Former Vice President Al Gore announced on Monday that his new TV venture, formerly called INdTV, will now be launched as Current.tv on August 1. The network will be aimed at 18- to 34-year-olds and its goal is to have much of its content created by viewers.
The network calls its short-form programming the TV equivalent of "an iPod shuffle" — 15-second to five-minute segments — that will cover everything from trends in fashion, music and technology to news, politics, finance, spirituality and the environment. The pod segments will include a "Current Playlist" (music for the digital generation), "Current Parent" (advice to first-timers), "Current Gigs" (career guidance) and "Current Soul" (trends in spirituality). Viewers can submit their own material for interactive pods like "Current Video," which will showcase videos from up-and-coming directors, and "Current Rant," where viewers can let off steam.
"Google Current," which will use samplings from the popular engine's search data, will automatically update the network's news every half hour with segments spanning from 30 seconds to three minutes in length.
Current's goal is to turn its audience into the network's primary producers. "We're creating a powerful new brand of television that doesn't treat audiences as merely viewers, but as collaborators," Gore said. After signing a release, viewers will be able to upload their own segments into the mix via the network's Web site, which will then be assessed and ranked by other viewers. The highest-ranked picks will be aired on the network. In an effort to facilitate their viewers' participation, Current will also offer a comprehensive online training program that will teach anyone with a digital camera and a computer how to produce a proper news segment.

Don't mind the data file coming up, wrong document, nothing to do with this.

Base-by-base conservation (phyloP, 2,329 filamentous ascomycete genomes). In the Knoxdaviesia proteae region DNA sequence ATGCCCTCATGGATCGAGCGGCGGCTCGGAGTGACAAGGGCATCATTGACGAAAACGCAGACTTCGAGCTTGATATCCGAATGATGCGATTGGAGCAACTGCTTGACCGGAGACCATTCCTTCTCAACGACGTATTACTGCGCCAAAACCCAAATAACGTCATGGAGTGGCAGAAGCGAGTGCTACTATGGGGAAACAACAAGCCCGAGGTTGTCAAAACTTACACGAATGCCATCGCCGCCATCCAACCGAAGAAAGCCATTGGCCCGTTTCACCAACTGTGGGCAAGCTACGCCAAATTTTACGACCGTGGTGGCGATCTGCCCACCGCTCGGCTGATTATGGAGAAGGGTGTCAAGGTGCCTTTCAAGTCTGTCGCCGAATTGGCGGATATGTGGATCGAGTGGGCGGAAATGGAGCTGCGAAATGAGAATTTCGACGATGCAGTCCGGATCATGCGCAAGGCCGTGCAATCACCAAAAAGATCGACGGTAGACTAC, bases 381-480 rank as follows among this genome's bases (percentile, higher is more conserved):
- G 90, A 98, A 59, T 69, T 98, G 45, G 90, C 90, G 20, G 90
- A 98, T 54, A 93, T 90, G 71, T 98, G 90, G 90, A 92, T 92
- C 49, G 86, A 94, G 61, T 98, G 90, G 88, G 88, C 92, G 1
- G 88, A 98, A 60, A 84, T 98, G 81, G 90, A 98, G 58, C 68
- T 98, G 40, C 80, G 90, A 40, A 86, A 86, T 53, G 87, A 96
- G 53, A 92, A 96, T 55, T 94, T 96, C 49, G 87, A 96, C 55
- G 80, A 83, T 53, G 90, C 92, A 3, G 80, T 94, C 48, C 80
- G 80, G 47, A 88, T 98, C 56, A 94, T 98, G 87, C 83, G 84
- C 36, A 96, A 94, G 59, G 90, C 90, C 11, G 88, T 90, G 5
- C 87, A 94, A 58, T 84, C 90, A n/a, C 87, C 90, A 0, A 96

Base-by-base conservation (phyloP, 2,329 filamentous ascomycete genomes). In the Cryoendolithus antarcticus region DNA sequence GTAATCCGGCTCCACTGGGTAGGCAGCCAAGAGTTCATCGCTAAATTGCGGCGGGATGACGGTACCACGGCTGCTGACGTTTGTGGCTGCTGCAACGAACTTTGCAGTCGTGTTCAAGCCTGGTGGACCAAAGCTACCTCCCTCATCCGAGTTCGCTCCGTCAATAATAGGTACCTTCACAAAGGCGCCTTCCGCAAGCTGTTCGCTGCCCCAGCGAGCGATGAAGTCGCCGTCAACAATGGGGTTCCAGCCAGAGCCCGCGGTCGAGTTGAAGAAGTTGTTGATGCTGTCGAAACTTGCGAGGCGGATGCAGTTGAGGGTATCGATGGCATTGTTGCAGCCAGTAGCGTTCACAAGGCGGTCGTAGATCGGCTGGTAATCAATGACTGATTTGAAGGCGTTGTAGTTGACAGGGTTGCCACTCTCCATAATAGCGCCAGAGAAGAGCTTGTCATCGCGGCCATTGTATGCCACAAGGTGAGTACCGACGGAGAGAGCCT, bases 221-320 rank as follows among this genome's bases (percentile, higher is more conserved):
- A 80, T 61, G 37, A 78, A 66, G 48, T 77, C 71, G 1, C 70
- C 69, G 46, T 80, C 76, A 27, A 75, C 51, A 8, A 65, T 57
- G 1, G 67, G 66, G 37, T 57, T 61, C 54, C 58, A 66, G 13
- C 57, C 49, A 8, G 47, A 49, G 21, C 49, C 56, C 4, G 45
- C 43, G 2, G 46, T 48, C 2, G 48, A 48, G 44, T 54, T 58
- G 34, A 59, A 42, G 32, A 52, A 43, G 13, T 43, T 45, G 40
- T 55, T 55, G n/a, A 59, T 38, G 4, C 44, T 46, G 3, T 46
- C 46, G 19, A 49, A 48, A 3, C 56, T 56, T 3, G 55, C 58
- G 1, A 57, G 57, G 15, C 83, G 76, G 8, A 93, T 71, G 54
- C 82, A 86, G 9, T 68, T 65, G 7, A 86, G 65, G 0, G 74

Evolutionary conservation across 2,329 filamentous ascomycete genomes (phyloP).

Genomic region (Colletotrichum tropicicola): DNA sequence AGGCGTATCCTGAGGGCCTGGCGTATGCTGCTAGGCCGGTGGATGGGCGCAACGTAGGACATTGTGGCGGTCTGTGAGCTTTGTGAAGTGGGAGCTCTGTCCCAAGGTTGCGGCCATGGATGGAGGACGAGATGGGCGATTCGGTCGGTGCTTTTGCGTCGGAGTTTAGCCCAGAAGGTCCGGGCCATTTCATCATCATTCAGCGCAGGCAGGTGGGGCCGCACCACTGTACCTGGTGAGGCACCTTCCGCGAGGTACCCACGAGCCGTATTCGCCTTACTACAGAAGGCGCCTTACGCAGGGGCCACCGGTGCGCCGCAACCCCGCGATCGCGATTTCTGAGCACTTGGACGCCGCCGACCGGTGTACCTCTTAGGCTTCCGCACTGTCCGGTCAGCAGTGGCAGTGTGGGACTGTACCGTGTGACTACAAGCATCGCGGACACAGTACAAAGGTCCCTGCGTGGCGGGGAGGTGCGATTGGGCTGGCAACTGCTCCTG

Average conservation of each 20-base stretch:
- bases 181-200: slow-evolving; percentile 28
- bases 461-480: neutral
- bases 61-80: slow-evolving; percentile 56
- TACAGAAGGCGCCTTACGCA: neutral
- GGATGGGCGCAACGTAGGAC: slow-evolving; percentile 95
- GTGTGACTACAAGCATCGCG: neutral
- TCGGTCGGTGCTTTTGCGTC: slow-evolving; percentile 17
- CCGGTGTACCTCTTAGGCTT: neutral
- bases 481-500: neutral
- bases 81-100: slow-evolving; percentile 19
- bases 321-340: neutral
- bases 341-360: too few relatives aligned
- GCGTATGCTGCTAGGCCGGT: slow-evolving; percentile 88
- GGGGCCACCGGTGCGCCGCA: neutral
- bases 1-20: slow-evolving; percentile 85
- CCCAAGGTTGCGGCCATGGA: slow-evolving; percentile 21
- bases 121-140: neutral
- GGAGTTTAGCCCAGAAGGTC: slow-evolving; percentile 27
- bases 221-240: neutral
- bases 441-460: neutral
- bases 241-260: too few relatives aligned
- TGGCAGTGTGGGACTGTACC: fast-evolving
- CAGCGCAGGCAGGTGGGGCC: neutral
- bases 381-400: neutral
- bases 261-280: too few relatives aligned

"The Internet opened a floodgate for young people whose passions are finally being heard, but TV hasn't followed suit," said Gore, who also serves as the network's chairman. "Young adults have a powerful voice, but you can't hear that voice on television — yet. We want to transform [television], by giving a national platform to those who are hungry to create the TV they want to watch."
Current's programming will be hosted by several personalities who have honed their broadcasting skills by producing pieces for ABC's "Nightline," NBC, PBS and the student network Channel One. Gotham Chopra, host of "Current Soul" and a former Channel One news anchor, was called one of the "most powerful and influential" South Asians worth watching by Newsweek. Laura Ling, an alum of Channel One and MTV, and writer/actor Conor Knighton are also on the team.
Joel Hyatt, Current's co-founder, credits the vision of the new network to an Orson Welles quote he once heard: "Don't give them what you think they want. Give them what they never thought was possible."